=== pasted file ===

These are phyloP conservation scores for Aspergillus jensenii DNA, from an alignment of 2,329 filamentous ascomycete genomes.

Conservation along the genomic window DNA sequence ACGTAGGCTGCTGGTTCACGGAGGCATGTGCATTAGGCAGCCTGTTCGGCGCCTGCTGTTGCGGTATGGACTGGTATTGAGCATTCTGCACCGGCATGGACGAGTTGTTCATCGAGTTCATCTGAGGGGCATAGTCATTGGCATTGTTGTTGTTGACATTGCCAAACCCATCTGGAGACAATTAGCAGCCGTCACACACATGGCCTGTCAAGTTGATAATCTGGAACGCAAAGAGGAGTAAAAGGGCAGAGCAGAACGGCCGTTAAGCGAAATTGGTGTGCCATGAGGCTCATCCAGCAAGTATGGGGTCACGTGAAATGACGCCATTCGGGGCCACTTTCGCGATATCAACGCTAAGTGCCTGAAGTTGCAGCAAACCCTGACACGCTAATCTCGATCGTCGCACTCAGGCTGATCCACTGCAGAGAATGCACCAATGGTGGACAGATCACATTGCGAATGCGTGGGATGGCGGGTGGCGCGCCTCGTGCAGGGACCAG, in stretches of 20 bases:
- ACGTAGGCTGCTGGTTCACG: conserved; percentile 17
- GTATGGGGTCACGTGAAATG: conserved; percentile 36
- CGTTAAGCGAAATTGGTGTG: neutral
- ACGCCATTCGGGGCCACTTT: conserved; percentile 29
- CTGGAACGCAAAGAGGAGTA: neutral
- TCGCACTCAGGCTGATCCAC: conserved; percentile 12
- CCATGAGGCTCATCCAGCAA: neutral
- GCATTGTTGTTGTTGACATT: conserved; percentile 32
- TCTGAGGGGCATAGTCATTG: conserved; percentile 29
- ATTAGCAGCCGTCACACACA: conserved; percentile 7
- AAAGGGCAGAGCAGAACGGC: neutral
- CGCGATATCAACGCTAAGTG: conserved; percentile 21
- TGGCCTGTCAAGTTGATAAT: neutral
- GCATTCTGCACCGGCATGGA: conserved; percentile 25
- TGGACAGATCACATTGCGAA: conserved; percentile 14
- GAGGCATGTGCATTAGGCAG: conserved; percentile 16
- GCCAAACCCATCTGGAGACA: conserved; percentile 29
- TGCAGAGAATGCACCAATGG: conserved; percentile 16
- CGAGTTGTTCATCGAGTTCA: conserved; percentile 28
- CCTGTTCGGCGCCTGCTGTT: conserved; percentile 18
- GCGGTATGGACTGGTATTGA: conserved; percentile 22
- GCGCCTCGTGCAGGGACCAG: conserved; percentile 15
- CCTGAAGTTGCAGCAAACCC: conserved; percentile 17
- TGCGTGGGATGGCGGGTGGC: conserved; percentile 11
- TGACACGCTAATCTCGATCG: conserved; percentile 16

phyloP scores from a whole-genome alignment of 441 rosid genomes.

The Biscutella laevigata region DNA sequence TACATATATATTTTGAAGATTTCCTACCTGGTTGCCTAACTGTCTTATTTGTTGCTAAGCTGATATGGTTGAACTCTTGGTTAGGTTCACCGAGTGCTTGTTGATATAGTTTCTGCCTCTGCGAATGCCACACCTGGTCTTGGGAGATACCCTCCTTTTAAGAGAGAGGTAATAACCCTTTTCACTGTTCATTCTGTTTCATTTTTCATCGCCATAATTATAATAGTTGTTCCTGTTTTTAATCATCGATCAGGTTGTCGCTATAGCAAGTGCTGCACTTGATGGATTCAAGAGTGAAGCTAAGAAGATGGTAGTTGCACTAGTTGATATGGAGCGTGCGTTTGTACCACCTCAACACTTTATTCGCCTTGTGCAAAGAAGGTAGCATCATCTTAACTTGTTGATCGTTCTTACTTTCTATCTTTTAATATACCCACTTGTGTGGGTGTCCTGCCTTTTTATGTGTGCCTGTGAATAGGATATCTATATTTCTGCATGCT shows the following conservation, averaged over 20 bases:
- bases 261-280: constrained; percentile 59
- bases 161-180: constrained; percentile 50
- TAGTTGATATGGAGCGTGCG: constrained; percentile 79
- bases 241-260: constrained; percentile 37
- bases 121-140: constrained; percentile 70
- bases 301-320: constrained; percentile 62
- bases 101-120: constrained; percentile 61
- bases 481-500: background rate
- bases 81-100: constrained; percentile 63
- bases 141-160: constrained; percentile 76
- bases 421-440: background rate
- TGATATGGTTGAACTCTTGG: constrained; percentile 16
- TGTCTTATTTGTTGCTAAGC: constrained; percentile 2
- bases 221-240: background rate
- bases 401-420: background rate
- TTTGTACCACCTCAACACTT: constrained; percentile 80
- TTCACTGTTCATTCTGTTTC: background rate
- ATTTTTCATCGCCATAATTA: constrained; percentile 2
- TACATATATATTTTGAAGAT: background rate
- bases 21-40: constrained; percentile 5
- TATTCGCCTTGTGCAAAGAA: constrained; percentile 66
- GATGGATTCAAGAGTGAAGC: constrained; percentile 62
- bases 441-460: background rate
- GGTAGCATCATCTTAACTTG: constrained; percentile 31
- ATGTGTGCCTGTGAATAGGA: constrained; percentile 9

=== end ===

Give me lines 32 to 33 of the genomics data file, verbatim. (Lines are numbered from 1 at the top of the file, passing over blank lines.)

- TAGTTGATATGGAGCGTGCG: constrained; percentile 79
- bases 241-260: constrained; percentile 37